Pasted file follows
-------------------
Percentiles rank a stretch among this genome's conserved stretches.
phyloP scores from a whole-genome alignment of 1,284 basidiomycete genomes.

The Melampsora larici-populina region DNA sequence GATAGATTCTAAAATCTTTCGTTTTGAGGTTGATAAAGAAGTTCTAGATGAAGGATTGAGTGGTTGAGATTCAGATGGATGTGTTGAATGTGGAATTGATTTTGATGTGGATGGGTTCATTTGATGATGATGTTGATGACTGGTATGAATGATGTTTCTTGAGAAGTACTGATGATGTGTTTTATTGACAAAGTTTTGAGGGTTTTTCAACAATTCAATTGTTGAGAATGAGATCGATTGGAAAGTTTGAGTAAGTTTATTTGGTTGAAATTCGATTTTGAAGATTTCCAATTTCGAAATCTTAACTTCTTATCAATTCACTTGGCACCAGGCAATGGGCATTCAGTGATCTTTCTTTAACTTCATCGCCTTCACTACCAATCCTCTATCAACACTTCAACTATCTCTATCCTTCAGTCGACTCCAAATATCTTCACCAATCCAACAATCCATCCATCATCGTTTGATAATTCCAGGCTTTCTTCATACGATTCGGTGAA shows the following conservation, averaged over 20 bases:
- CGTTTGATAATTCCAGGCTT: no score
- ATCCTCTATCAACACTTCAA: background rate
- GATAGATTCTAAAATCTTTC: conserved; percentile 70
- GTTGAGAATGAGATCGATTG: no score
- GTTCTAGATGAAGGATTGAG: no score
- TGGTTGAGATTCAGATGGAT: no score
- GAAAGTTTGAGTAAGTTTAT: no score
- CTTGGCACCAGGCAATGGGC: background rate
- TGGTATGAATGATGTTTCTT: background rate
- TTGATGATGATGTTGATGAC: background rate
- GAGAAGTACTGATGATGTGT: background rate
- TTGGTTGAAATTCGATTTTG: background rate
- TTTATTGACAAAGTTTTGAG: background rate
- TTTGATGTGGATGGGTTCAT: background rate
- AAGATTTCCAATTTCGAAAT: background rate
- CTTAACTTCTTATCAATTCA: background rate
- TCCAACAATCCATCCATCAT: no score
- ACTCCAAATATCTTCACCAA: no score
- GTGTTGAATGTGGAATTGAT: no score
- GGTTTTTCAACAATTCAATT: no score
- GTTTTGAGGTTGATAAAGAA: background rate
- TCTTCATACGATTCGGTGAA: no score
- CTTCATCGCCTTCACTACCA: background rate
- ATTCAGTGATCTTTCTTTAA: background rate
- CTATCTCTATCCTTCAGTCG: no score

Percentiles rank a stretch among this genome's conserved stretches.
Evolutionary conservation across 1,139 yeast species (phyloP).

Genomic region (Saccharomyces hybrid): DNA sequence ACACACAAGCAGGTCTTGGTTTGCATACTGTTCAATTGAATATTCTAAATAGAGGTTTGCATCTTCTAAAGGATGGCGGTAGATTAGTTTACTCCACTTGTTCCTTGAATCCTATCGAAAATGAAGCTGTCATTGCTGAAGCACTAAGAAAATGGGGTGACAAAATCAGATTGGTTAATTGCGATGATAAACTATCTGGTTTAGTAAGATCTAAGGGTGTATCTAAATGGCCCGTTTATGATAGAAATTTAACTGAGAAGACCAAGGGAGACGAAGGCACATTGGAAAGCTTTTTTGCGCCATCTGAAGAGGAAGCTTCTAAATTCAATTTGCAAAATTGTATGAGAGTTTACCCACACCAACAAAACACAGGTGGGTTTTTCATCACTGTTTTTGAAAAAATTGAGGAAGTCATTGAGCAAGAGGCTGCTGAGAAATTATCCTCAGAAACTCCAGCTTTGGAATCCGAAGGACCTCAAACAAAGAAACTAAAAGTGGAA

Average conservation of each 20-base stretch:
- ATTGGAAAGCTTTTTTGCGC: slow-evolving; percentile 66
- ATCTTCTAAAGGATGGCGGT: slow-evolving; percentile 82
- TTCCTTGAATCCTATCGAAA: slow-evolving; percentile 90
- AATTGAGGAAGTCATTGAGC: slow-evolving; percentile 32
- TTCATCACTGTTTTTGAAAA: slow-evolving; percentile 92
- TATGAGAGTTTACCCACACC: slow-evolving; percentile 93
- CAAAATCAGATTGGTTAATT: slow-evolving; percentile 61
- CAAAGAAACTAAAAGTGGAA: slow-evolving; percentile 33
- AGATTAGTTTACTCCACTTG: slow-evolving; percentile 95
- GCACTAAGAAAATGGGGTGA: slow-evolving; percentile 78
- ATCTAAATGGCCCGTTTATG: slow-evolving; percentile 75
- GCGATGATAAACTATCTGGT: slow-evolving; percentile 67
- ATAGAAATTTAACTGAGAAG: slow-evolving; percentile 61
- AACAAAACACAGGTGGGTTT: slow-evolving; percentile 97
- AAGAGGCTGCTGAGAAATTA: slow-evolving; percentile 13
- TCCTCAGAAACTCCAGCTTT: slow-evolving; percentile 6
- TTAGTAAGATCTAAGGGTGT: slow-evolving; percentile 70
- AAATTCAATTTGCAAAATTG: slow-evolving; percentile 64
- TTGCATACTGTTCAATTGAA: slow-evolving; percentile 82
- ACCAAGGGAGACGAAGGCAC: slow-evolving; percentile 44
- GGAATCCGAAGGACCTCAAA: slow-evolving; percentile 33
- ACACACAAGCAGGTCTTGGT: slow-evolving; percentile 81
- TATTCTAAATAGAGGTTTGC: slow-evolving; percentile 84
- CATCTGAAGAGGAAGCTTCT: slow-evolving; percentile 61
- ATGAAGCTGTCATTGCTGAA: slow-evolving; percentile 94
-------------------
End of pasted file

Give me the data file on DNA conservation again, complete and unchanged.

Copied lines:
Percentiles rank a stretch among this genome's conserved stretches.
phyloP scores from a whole-genome alignment of 1,284 basidiomycete genomes.

The Melampsora larici-populina region DNA sequence GATAGATTCTAAAATCTTTCGTTTTGAGGTTGATAAAGAAGTTCTAGATGAAGGATTGAGTGGTTGAGATTCAGATGGATGTGTTGAATGTGGAATTGATTTTGATGTGGATGGGTTCATTTGATGATGATGTTGATGACTGGTATGAATGATGTTTCTTGAGAAGTACTGATGATGTGTTTTATTGACAAAGTTTTGAGGGTTTTTCAACAATTCAATTGTTGAGAATGAGATCGATTGGAAAGTTTGAGTAAGTTTATTTGGTTGAAATTCGATTTTGAAGATTTCCAATTTCGAAATCTTAACTTCTTATCAATTCACTTGGCACCAGGCAATGGGCATTCAGTGATCTTTCTTTAACTTCATCGCCTTCACTACCAATCCTCTATCAACACTTCAACTATCTCTATCCTTCAGTCGACTCCAAATATCTTCACCAATCCAACAATCCATCCATCATCGTTTGATAATTCCAGGCTTTCTTCATACGATTCGGTGAA shows the following conservation, averaged over 20 bases:
- CGTTTGATAATTCCAGGCTT: no score
- ATCCTCTATCAACACTTCAA: background rate
- GATAGATTCTAAAATCTTTC: conserved; percentile 70
- GTTGAGAATGAGATCGATTG: no score
- GTTCTAGATGAAGGATTGAG: no score
- TGGTTGAGATTCAGATGGAT: no score
- GAAAGTTTGAGTAAGTTTAT: no score
- CTTGGCACCAGGCAATGGGC: background rate
- TGGTATGAATGATGTTTCTT: background rate
- TTGATGATGATGTTGATGAC: background rate
- GAGAAGTACTGATGATGTGT: background rate
- TTGGTTGAAATTCGATTTTG: background rate
- TTTATTGACAAAGTTTTGAG: background rate
- TTTGATGTGGATGGGTTCAT: background rate
- AAGATTTCCAATTTCGAAAT: background rate
- CTTAACTTCTTATCAATTCA: background rate
- TCCAACAATCCATCCATCAT: no score
- ACTCCAAATATCTTCACCAA: no score
- GTGTTGAATGTGGAATTGAT: no score
- GGTTTTTCAACAATTCAATT: no score
- GTTTTGAGGTTGATAAAGAA: background rate
- TCTTCATACGATTCGGTGAA: no score
- CTTCATCGCCTTCACTACCA: background rate
- ATTCAGTGATCTTTCTTTAA: background rate
- CTATCTCTATCCTTCAGTCG: no score

Percentiles rank a stretch among this genome's conserved stretches.
Evolutionary conservation across 1,139 yeast species (phyloP).

Genomic region (Saccharomyces hybrid): DNA sequence ACACACAAGCAGGTCTTGGTTTGCATACTGTTCAATTGAATATTCTAAATAGAGGTTTGCATCTTCTAAAGGATGGCGGTAGATTAGTTTACTCCACTTGTTCCTTGAATCCTATCGAAAATGAAGCTGTCATTGCTGAAGCACTAAGAAAATGGGGTGACAAAATCAGATTGGTTAATTGCGATGATAAACTATCTGGTTTAGTAAGATCTAAGGGTGTATCTAAATGGCCCGTTTATGATAGAAATTTAACTGAGAAGACCAAGGGAGACGAAGGCACATTGGAAAGCTTTTTTGCGCCATCTGAAGAGGAAGCTTCTAAATTCAATTTGCAAAATTGTATGAGAGTTTACCCACACCAACAAAACACAGGTGGGTTTTTCATCACTGTTTTTGAAAAAATTGAGGAAGTCATTGAGCAAGAGGCTGCTGAGAAATTATCCTCAGAAACTCCAGCTTTGGAATCCGAAGGACCTCAAACAAAGAAACTAAAAGTGGAA

Average conservation of each 20-base stretch:
- ATTGGAAAGCTTTTTTGCGC: slow-evolving; percentile 66
- ATCTTCTAAAGGATGGCGGT: slow-evolving; percentile 82
- TTCCTTGAATCCTATCGAAA: slow-evolving; percentile 90
- AATTGAGGAAGTCATTGAGC: slow-evolving; percentile 32
- TTCATCACTGTTTTTGAAAA: slow-evolving; percentile 92
- TATGAGAGTTTACCCACACC: slow-evolving; percentile 93
- CAAAATCAGATTGGTTAATT: slow-evolving; percentile 61
- CAAAGAAACTAAAAGTGGAA: slow-evolving; percentile 33
- AGATTAGTTTACTCCACTTG: slow-evolving; percentile 95
- GCACTAAGAAAATGGGGTGA: slow-evolving; percentile 78
- ATCTAAATGGCCCGTTTATG: slow-evolving; percentile 75
- GCGATGATAAACTATCTGGT: slow-evolving; percentile 67
- ATAGAAATTTAACTGAGAAG: slow-evolving; percentile 61
- AACAAAACACAGGTGGGTTT: slow-evolving; percentile 97
- AAGAGGCTGCTGAGAAATTA: slow-evolving; percentile 13
- TCCTCAGAAACTCCAGCTTT: slow-evolving; percentile 6
- TTAGTAAGATCTAAGGGTGT: slow-evolving; percentile 70
- AAATTCAATTTGCAAAATTG: slow-evolving; percentile 64
- TTGCATACTGTTCAATTGAA: slow-evolving; percentile 82
- ACCAAGGGAGACGAAGGCAC: slow-evolving; percentile 44
- GGAATCCGAAGGACCTCAAA: slow-evolving; percentile 33
- ACACACAAGCAGGTCTTGGT: slow-evolving; percentile 81
- TATTCTAAATAGAGGTTTGC: slow-evolving; percentile 84
- CATCTGAAGAGGAAGCTTCT: slow-evolving; percentile 61
- ATGAAGCTGTCATTGCTGAA: slow-evolving; percentile 94